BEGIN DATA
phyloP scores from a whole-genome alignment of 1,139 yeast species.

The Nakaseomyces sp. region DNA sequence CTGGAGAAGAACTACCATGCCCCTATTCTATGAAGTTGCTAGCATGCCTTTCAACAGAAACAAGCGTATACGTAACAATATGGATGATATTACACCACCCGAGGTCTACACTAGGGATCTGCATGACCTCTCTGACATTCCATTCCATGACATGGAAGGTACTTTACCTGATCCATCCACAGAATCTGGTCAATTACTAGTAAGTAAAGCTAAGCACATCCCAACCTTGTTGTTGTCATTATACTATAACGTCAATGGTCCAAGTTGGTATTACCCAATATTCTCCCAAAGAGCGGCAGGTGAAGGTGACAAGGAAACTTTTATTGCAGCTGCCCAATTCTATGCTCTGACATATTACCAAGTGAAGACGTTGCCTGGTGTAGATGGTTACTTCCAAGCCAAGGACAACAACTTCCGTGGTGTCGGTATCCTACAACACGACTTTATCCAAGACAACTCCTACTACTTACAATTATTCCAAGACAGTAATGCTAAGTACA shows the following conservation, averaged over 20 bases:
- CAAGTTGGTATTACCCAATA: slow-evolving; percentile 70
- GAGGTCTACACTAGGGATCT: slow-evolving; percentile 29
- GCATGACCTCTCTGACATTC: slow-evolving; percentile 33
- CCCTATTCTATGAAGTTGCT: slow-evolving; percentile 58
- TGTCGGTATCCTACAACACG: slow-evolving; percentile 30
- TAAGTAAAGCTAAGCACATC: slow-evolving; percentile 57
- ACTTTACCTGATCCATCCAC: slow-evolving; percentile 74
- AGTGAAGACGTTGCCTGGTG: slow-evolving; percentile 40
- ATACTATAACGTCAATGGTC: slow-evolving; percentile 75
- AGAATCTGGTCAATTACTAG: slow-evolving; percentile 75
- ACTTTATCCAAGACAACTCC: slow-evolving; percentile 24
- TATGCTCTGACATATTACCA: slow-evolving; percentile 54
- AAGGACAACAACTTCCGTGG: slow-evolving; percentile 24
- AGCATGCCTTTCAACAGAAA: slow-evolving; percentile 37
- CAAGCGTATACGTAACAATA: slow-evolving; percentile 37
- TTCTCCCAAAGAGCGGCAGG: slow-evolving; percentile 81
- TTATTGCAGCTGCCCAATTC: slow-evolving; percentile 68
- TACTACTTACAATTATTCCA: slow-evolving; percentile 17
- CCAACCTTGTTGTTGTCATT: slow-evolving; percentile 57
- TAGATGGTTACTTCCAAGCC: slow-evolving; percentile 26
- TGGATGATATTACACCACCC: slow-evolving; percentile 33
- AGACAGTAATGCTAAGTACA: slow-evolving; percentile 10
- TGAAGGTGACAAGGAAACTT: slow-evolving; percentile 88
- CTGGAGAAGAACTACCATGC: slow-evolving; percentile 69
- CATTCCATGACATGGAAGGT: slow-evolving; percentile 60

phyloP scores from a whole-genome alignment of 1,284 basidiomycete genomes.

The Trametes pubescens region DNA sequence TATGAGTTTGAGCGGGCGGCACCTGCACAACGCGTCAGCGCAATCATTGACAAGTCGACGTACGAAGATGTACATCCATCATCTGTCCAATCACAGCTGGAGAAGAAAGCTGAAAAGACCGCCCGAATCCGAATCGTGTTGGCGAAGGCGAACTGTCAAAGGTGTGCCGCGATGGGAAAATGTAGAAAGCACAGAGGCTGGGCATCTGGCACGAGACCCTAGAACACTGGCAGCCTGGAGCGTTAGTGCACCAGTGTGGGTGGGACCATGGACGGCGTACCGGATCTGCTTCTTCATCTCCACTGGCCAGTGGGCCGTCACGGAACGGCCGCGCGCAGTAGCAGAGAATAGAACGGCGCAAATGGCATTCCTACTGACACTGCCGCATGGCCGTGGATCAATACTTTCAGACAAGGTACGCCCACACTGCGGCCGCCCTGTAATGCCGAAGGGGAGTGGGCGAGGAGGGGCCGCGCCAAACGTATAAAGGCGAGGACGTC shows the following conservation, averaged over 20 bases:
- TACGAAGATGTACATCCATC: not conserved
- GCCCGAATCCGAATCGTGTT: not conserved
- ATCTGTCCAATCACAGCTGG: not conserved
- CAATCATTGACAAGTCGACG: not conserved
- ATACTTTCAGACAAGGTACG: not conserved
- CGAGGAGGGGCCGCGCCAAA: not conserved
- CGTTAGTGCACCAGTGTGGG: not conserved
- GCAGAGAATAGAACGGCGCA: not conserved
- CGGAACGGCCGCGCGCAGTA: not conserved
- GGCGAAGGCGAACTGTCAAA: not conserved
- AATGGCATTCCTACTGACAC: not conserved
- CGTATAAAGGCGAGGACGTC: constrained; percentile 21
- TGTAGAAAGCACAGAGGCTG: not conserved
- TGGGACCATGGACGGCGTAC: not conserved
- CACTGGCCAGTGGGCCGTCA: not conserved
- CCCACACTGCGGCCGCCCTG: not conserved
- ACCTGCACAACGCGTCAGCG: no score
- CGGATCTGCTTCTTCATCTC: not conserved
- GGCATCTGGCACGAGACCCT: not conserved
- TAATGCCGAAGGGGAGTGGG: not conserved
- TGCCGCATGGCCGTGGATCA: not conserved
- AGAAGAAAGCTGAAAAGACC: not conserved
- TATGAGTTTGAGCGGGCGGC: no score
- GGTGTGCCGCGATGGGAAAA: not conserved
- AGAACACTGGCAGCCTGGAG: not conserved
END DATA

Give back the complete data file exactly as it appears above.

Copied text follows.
phyloP scores from a whole-genome alignment of 1,139 yeast species.

The Nakaseomyces sp. region DNA sequence CTGGAGAAGAACTACCATGCCCCTATTCTATGAAGTTGCTAGCATGCCTTTCAACAGAAACAAGCGTATACGTAACAATATGGATGATATTACACCACCCGAGGTCTACACTAGGGATCTGCATGACCTCTCTGACATTCCATTCCATGACATGGAAGGTACTTTACCTGATCCATCCACAGAATCTGGTCAATTACTAGTAAGTAAAGCTAAGCACATCCCAACCTTGTTGTTGTCATTATACTATAACGTCAATGGTCCAAGTTGGTATTACCCAATATTCTCCCAAAGAGCGGCAGGTGAAGGTGACAAGGAAACTTTTATTGCAGCTGCCCAATTCTATGCTCTGACATATTACCAAGTGAAGACGTTGCCTGGTGTAGATGGTTACTTCCAAGCCAAGGACAACAACTTCCGTGGTGTCGGTATCCTACAACACGACTTTATCCAAGACAACTCCTACTACTTACAATTATTCCAAGACAGTAATGCTAAGTACA shows the following conservation, averaged over 20 bases:
- CAAGTTGGTATTACCCAATA: slow-evolving; percentile 70
- GAGGTCTACACTAGGGATCT: slow-evolving; percentile 29
- GCATGACCTCTCTGACATTC: slow-evolving; percentile 33
- CCCTATTCTATGAAGTTGCT: slow-evolving; percentile 58
- TGTCGGTATCCTACAACACG: slow-evolving; percentile 30
- TAAGTAAAGCTAAGCACATC: slow-evolving; percentile 57
- ACTTTACCTGATCCATCCAC: slow-evolving; percentile 74
- AGTGAAGACGTTGCCTGGTG: slow-evolving; percentile 40
- ATACTATAACGTCAATGGTC: slow-evolving; percentile 75
- AGAATCTGGTCAATTACTAG: slow-evolving; percentile 75
- ACTTTATCCAAGACAACTCC: slow-evolving; percentile 24
- TATGCTCTGACATATTACCA: slow-evolving; percentile 54
- AAGGACAACAACTTCCGTGG: slow-evolving; percentile 24
- AGCATGCCTTTCAACAGAAA: slow-evolving; percentile 37
- CAAGCGTATACGTAACAATA: slow-evolving; percentile 37
- TTCTCCCAAAGAGCGGCAGG: slow-evolving; percentile 81
- TTATTGCAGCTGCCCAATTC: slow-evolving; percentile 68
- TACTACTTACAATTATTCCA: slow-evolving; percentile 17
- CCAACCTTGTTGTTGTCATT: slow-evolving; percentile 57
- TAGATGGTTACTTCCAAGCC: slow-evolving; percentile 26
- TGGATGATATTACACCACCC: slow-evolving; percentile 33
- AGACAGTAATGCTAAGTACA: slow-evolving; percentile 10
- TGAAGGTGACAAGGAAACTT: slow-evolving; percentile 88
- CTGGAGAAGAACTACCATGC: slow-evolving; percentile 69
- CATTCCATGACATGGAAGGT: slow-evolving; percentile 60

phyloP scores from a whole-genome alignment of 1,284 basidiomycete genomes.

The Trametes pubescens region DNA sequence TATGAGTTTGAGCGGGCGGCACCTGCACAACGCGTCAGCGCAATCATTGACAAGTCGACGTACGAAGATGTACATCCATCATCTGTCCAATCACAGCTGGAGAAGAAAGCTGAAAAGACCGCCCGAATCCGAATCGTGTTGGCGAAGGCGAACTGTCAAAGGTGTGCCGCGATGGGAAAATGTAGAAAGCACAGAGGCTGGGCATCTGGCACGAGACCCTAGAACACTGGCAGCCTGGAGCGTTAGTGCACCAGTGTGGGTGGGACCATGGACGGCGTACCGGATCTGCTTCTTCATCTCCACTGGCCAGTGGGCCGTCACGGAACGGCCGCGCGCAGTAGCAGAGAATAGAACGGCGCAAATGGCATTCCTACTGACACTGCCGCATGGCCGTGGATCAATACTTTCAGACAAGGTACGCCCACACTGCGGCCGCCCTGTAATGCCGAAGGGGAGTGGGCGAGGAGGGGCCGCGCCAAACGTATAAAGGCGAGGACGTC shows the following conservation, averaged over 20 bases:
- TACGAAGATGTACATCCATC: not conserved
- GCCCGAATCCGAATCGTGTT: not conserved
- ATCTGTCCAATCACAGCTGG: not conserved
- CAATCATTGACAAGTCGACG: not conserved
- ATACTTTCAGACAAGGTACG: not conserved
- CGAGGAGGGGCCGCGCCAAA: not conserved
- CGTTAGTGCACCAGTGTGGG: not conserved
- GCAGAGAATAGAACGGCGCA: not conserved
- CGGAACGGCCGCGCGCAGTA: not conserved
- GGCGAAGGCGAACTGTCAAA: not conserved
- AATGGCATTCCTACTGACAC: not conserved
- CGTATAAAGGCGAGGACGTC: constrained; percentile 21
- TGTAGAAAGCACAGAGGCTG: not conserved
- TGGGACCATGGACGGCGTAC: not conserved
- CACTGGCCAGTGGGCCGTCA: not conserved
- CCCACACTGCGGCCGCCCTG: not conserved
- ACCTGCACAACGCGTCAGCG: no score
- CGGATCTGCTTCTTCATCTC: not conserved
- GGCATCTGGCACGAGACCCT: not conserved
- TAATGCCGAAGGGGAGTGGG: not conserved
- TGCCGCATGGCCGTGGATCA: not conserved
- AGAAGAAAGCTGAAAAGACC: not conserved
- TATGAGTTTGAGCGGGCGGC: no score
- GGTGTGCCGCGATGGGAAAA: not conserved
- AGAACACTGGCAGCCTGGAG: not conserved